New Insights Into Human Tears Could Lead to More Comfortable Contact Lenses - Dream Health

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Thursday 7 April 2016

New Insights Into Human Tears Could Lead to More Comfortable Contact Lenses


Stanford Researchers – Developing a Device – Improved Contact Lens

Contact lenses which tend to work well and does not seem to cause any kind of irritation after a day’s long work at the computer, gives the wearer much comfort as though they are not there on their eyes. After several hours of wear, the lenses together with the eyes seem to dry out which could cause some discomfort to the user, thereby outweighing the ease of contact lenses. Stanford researchers have been making attempts to relieve the pain by enhancing the understanding of how natural tears seem to keep our eyes comfortable and by developing a machine to design improved contact lenses.

The work had been motivated in parts by a graduate student’s dry eyes. Saad Bhamla, s Stanford postdoctoral scholar in bioengineering who had conducted the work as a graduate student in chemical engineering laboratory of Gerald Fuller, at Stanford had commented that `as a student, he had discontinued wearing lenses owing to increased discomfort. Focussing on PhD thesis to understand this issue was personal as well as a professional goal’. He is not alone but there are over 30 million Americans presently wearing contact, though around half of them have switched back to glasses due to contact lens-induced symptoms like dry eye.

Tear Film – Process Known as Dewetting

Bhamla together with Fuller doubted that most of the discomfort was the cause of break-up of the tear film, a wet coating on the surface of the eye at the time of a process known as dewetting. They observed that the lipid layer, which is an oily coating on the surface of the tear film, tends to protect the eye’s surface in two important ways, through strength and liquid retention.

By imitating the lipid layer in contact construction, millions of individuals could evade from ocular discomfort. Bhamla and his co-authors in their recent study, summarize two function of the lipid layer wherein one is to provide mechanical strength to the tear film. Lipids in this layer tend to have viscoelastic properties which enable them to stretch as well as support the watery layer below them.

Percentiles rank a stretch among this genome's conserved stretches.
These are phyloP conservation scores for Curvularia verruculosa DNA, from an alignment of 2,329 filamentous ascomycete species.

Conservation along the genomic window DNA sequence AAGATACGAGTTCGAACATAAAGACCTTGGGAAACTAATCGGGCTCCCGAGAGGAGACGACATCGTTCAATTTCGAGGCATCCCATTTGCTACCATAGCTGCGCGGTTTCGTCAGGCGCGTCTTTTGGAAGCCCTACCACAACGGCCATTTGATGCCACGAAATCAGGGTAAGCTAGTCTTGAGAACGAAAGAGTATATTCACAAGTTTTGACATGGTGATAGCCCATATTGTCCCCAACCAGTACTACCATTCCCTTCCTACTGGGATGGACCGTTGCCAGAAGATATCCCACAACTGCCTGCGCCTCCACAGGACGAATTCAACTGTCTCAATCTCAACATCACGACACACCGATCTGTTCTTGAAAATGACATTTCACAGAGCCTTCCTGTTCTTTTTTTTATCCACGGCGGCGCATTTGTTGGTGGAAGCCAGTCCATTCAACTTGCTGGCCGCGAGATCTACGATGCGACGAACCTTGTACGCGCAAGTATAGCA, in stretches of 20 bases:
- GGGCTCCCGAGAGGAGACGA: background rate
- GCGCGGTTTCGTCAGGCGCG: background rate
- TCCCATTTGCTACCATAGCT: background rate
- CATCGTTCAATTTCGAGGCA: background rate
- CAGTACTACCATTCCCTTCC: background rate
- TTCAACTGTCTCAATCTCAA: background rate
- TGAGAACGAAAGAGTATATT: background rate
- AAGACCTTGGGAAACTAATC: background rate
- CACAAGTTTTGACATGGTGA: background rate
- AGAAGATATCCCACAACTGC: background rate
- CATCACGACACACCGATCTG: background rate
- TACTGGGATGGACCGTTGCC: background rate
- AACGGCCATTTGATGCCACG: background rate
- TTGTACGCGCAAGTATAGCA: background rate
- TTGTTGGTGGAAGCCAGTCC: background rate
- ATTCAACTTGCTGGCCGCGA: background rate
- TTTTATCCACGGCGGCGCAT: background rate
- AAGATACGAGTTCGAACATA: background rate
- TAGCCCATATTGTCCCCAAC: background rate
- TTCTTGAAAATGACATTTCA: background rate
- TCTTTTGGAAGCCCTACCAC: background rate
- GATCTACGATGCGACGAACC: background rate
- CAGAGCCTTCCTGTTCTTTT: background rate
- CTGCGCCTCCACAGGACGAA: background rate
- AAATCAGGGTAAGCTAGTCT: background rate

Bhamla compares this protective lipid layer to that of a swimming pool cover where one cannot run on the open water though even a thin cover could offer mechanical strength in supporting the weight of the person. The lipid layer also tends to avertthe tear film from evaporating away. Eyes tend to be around 95 degrees Fahrenheit which is generally warmer than the ambient air and like any liquid on a hot surface; the eye is continually heating its liquid coating thereby losing moisture to the air.

Interfacial Dewetting& Drainage Optical Platform

Fuller had stated that they recognized early-on that the fluid mechanical responses of the lipid layer were just as important as the conventional view which its role was to control the evaporative loss. Moreover it had been gratifying to realize that the combined role of these two forces was now accepted.

The importance of developing comfortable contact lenses, involves the designing of lenses which do not tend to destabilize the tear film. Manufacturers are aware of the importance of protecting the natural tear film of the eye on a contact lens surface to reduce painful symptoms like dry eye, though it is not an easy thing to measure. To resolve this issue, Bhamla and Fuller had developed a device which resembles the surface of the eye which is known as the Interfacial Dewettingand Drainage Optical Platform or i-DDrOP.

It reproduces a tear film on the surface of a contact lens and has enabled scientist and manufacturers to systematically manage the unique array of variables which tend to affect the tear film, inclusive of temperature, various substances, humidity and the way gravity tends to act together with curved surface.

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